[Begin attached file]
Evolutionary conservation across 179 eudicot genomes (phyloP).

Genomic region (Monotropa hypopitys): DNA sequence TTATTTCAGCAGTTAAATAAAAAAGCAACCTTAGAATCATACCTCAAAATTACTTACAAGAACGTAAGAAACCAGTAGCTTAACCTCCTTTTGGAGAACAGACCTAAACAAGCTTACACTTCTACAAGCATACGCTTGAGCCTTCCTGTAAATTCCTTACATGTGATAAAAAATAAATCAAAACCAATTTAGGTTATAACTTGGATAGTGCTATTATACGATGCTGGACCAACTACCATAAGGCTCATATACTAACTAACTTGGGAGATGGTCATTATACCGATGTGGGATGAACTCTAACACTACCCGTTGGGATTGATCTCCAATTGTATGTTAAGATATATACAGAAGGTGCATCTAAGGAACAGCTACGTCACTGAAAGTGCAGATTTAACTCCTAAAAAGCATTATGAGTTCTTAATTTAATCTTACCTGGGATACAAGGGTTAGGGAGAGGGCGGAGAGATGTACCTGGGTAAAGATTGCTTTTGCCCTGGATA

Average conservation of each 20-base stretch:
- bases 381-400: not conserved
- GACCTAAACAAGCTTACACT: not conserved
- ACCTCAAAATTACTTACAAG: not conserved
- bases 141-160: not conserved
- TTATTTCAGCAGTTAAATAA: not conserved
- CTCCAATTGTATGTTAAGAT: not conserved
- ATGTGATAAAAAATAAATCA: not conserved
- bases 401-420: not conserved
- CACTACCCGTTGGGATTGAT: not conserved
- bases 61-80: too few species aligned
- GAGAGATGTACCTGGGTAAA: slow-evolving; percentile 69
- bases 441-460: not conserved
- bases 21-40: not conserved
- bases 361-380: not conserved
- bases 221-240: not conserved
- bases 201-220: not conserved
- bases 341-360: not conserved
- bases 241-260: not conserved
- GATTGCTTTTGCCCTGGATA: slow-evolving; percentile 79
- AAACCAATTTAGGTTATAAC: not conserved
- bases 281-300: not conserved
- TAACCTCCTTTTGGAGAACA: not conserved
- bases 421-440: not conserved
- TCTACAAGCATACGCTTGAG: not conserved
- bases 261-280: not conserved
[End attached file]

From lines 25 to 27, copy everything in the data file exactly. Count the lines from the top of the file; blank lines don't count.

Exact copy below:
- TAACCTCCTTTTGGAGAACA: not conserved
- bases 421-440: not conserved
- TCTACAAGCATACGCTTGAG: not conserved